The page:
US looting of artefacts in Iraq confirmed

The media has shown a lot of pictures of looting in Iraq, especially in the days immediately following the fall of the regime. Of course, the real looting was taking place in a much more organised and systematic manner. The first things the US military “secured” were the oilfields, underlining why they were really there.

The media has shown a lot of pictures of looting in Iraq, especially in the days immediately following the fall of the regime. Scenes of people running off with vases, carpets, sinks, etc., were repeated for several days. In some cases this was carried out by impoverished Iraqis looking for anything they could sell.

Of course, the real looting was taking place in a much more organised and systematic manner. The first things the US military “secured” were the oilfields, underlining why they were really there. But while this high-ranking looting was going on some of the US troops were involved in some of their own entrepreneurial activities.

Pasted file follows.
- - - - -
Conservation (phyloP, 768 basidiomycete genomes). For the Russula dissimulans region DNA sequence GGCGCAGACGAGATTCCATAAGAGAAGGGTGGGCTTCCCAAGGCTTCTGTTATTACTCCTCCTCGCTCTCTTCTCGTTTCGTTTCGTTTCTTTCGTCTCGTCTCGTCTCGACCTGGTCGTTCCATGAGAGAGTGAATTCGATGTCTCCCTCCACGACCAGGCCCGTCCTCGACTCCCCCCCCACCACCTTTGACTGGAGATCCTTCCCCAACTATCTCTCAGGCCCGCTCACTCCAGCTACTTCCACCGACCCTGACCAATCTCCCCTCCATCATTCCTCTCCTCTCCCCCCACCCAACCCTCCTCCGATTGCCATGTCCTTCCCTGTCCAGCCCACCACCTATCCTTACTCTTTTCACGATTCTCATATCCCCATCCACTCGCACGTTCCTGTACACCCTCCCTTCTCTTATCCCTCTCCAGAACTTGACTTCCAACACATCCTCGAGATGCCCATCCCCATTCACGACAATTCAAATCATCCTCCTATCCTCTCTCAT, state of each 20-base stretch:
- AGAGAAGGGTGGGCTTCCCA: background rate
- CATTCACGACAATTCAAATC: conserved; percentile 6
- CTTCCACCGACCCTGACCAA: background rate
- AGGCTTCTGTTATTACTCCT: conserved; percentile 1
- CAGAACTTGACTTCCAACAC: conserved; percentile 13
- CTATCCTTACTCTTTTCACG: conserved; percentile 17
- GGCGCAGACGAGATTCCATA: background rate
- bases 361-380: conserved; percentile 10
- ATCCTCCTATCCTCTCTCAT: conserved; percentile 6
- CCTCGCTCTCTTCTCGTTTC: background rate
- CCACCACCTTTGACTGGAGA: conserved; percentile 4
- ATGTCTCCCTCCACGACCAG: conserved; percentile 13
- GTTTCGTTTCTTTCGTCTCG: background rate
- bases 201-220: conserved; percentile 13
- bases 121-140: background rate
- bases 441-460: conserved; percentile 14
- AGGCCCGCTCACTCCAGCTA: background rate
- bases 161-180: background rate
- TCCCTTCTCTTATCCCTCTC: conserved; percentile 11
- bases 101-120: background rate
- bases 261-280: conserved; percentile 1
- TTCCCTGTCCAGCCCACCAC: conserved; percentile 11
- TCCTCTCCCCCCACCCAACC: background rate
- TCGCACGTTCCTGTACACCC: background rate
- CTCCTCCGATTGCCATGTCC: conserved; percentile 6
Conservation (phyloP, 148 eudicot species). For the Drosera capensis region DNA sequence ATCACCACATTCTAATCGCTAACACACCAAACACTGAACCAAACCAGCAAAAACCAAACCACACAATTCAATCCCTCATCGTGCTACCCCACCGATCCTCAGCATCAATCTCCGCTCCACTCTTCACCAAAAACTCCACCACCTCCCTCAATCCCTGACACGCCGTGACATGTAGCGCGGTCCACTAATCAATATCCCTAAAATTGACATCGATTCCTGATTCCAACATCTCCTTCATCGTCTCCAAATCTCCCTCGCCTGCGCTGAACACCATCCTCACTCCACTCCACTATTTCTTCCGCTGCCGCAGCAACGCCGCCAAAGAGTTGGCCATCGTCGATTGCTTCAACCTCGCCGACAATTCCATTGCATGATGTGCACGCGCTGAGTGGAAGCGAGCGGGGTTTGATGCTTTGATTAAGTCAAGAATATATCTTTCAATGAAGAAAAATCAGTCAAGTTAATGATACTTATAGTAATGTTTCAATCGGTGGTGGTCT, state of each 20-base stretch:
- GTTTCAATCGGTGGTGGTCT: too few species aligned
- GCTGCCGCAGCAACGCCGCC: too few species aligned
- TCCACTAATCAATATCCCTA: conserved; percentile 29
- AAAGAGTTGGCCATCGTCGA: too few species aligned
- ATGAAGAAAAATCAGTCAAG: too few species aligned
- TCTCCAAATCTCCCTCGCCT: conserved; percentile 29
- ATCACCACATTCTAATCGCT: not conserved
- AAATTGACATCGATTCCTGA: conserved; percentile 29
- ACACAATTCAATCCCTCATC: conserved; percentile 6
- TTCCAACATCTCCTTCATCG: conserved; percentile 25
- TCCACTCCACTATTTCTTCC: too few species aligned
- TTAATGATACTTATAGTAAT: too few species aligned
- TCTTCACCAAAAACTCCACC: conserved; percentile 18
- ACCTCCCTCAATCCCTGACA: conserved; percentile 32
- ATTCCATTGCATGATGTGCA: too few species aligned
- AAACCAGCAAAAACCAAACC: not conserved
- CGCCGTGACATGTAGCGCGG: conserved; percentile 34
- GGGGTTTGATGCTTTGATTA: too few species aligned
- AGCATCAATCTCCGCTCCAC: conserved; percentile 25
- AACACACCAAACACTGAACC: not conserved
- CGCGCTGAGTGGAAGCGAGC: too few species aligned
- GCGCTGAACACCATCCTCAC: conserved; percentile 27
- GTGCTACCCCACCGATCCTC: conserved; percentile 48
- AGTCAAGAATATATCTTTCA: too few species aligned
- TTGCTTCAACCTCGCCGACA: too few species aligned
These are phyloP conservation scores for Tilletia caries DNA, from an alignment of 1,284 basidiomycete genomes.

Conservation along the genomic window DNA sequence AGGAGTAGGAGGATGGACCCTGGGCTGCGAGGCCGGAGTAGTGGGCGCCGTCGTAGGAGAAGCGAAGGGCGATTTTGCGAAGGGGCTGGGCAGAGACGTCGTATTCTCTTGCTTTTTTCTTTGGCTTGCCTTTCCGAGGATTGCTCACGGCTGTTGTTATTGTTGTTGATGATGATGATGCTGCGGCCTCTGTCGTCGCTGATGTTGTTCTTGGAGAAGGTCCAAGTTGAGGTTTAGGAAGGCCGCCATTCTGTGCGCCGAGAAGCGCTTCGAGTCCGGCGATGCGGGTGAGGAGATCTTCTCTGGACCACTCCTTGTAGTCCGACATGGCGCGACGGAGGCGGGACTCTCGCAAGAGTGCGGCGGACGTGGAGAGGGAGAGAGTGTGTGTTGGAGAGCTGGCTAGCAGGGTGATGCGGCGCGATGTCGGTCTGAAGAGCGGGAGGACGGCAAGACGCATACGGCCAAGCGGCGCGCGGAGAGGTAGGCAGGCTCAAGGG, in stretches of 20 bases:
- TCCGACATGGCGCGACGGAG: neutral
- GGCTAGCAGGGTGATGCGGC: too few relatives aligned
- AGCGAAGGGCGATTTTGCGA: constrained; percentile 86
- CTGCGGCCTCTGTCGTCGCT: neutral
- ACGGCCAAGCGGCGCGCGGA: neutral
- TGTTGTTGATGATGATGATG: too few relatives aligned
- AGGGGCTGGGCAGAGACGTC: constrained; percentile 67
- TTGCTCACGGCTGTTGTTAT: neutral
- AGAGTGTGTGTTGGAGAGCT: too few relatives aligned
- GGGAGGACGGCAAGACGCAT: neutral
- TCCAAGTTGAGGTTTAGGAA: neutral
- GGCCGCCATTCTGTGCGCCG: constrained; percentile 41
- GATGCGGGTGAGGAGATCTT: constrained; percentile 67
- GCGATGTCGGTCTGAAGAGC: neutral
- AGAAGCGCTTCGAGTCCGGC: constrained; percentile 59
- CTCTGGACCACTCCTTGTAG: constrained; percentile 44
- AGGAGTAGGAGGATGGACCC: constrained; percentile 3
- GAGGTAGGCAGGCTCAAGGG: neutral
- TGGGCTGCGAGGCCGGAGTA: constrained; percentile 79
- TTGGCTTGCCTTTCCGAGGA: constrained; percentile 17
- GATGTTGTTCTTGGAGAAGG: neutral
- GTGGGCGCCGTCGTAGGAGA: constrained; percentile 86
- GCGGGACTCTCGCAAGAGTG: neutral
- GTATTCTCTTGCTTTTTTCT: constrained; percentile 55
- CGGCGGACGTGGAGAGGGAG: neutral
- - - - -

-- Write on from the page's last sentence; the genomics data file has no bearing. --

Yesterday’s British ‘The Independent’ published an article confirming that looting, on the part of US troops and even some journalists, of precious works of art has indeed been taking place in Iraq. The looting has not been limited to artefacts. Apparently a group of US infantrymen helped themselves to 600 million US dollars worth of banknotes. They are now under “investigation” but no arrests have been made.

According to the article, “a number of unconfirmed reports have suggested that US troops have attempted to steal money and other valuables under cover of the security vacuum left by the sudden collapse of Saddam’s regime.”

The most blatant case so far has been that of Benjamin Johnson, a US TV engineer. On entering the US at Dulles International airport in Washington he was caught trying to smuggle in paintings and Iraqi monetary bonds. According to The Independent, he is believed to be “one of several travellers returning to the United States with paintings and even weapons in their luggage.”

How many more Benjamin Johnsons are there who don’t get caught? We can be sure that Benjamin Johnson is just one of the “small fry”. As usual it is the small dealers that get caught. The big ones are busily trafficking precious works of art and ancient archaeological remains to be sold the handful of millionaires and billionaires who can afford them. These works will disappear into the personal hordes of these people and the world will have lost a part of its rightful heritage.

Hopefully one day the workers of the world, in transforming society, and removing these parasites will be able to restore this heritage to its rightful place and return them to the public museums where everyone will be able to enjoy them once more.